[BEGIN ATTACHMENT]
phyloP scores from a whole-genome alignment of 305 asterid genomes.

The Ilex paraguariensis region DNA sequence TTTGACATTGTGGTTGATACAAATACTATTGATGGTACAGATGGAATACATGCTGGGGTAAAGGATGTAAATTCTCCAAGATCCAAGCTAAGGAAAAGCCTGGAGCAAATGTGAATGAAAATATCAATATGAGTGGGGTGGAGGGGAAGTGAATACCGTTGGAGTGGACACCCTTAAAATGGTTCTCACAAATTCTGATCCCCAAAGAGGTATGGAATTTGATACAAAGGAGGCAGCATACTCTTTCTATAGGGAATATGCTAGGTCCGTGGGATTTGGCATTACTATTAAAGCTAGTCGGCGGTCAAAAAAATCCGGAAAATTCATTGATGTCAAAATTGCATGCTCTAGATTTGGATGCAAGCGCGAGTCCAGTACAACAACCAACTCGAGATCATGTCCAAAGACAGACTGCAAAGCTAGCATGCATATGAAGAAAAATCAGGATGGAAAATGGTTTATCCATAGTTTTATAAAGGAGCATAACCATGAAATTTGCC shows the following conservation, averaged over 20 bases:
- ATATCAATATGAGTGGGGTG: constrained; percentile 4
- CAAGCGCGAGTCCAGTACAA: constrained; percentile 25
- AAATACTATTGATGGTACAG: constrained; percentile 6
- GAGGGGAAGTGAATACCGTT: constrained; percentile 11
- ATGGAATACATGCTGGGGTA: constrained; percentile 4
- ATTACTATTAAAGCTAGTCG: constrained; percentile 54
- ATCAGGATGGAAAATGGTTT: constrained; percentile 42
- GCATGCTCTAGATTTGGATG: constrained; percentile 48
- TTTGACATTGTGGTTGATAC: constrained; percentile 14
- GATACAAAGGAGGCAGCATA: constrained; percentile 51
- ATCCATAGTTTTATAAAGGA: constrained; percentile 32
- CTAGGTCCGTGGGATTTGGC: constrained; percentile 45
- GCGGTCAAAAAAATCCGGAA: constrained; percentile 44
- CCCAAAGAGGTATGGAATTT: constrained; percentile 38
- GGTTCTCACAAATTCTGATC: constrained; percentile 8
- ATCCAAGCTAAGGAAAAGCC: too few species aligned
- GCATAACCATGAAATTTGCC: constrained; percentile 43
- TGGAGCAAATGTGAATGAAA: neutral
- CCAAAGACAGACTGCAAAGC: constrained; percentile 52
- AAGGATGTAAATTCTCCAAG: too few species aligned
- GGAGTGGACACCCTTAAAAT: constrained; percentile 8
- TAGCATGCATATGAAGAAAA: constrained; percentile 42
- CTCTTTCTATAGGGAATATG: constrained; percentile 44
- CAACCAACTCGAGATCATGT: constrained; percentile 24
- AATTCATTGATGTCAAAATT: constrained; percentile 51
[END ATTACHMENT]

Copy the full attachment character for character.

phyloP scores from a whole-genome alignment of 305 asterid genomes.

The Ilex paraguariensis region DNA sequence TTTGACATTGTGGTTGATACAAATACTATTGATGGTACAGATGGAATACATGCTGGGGTAAAGGATGTAAATTCTCCAAGATCCAAGCTAAGGAAAAGCCTGGAGCAAATGTGAATGAAAATATCAATATGAGTGGGGTGGAGGGGAAGTGAATACCGTTGGAGTGGACACCCTTAAAATGGTTCTCACAAATTCTGATCCCCAAAGAGGTATGGAATTTGATACAAAGGAGGCAGCATACTCTTTCTATAGGGAATATGCTAGGTCCGTGGGATTTGGCATTACTATTAAAGCTAGTCGGCGGTCAAAAAAATCCGGAAAATTCATTGATGTCAAAATTGCATGCTCTAGATTTGGATGCAAGCGCGAGTCCAGTACAACAACCAACTCGAGATCATGTCCAAAGACAGACTGCAAAGCTAGCATGCATATGAAGAAAAATCAGGATGGAAAATGGTTTATCCATAGTTTTATAAAGGAGCATAACCATGAAATTTGCC shows the following conservation, averaged over 20 bases:
- ATATCAATATGAGTGGGGTG: constrained; percentile 4
- CAAGCGCGAGTCCAGTACAA: constrained; percentile 25
- AAATACTATTGATGGTACAG: constrained; percentile 6
- GAGGGGAAGTGAATACCGTT: constrained; percentile 11
- ATGGAATACATGCTGGGGTA: constrained; percentile 4
- ATTACTATTAAAGCTAGTCG: constrained; percentile 54
- ATCAGGATGGAAAATGGTTT: constrained; percentile 42
- GCATGCTCTAGATTTGGATG: constrained; percentile 48
- TTTGACATTGTGGTTGATAC: constrained; percentile 14
- GATACAAAGGAGGCAGCATA: constrained; percentile 51
- ATCCATAGTTTTATAAAGGA: constrained; percentile 32
- CTAGGTCCGTGGGATTTGGC: constrained; percentile 45
- GCGGTCAAAAAAATCCGGAA: constrained; percentile 44
- CCCAAAGAGGTATGGAATTT: constrained; percentile 38
- GGTTCTCACAAATTCTGATC: constrained; percentile 8
- ATCCAAGCTAAGGAAAAGCC: too few species aligned
- GCATAACCATGAAATTTGCC: constrained; percentile 43
- TGGAGCAAATGTGAATGAAA: neutral
- CCAAAGACAGACTGCAAAGC: constrained; percentile 52
- AAGGATGTAAATTCTCCAAG: too few species aligned
- GGAGTGGACACCCTTAAAAT: constrained; percentile 8
- TAGCATGCATATGAAGAAAA: constrained; percentile 42
- CTCTTTCTATAGGGAATATG: constrained; percentile 44
- CAACCAACTCGAGATCATGT: constrained; percentile 24
- AATTCATTGATGTCAAAATT: constrained; percentile 51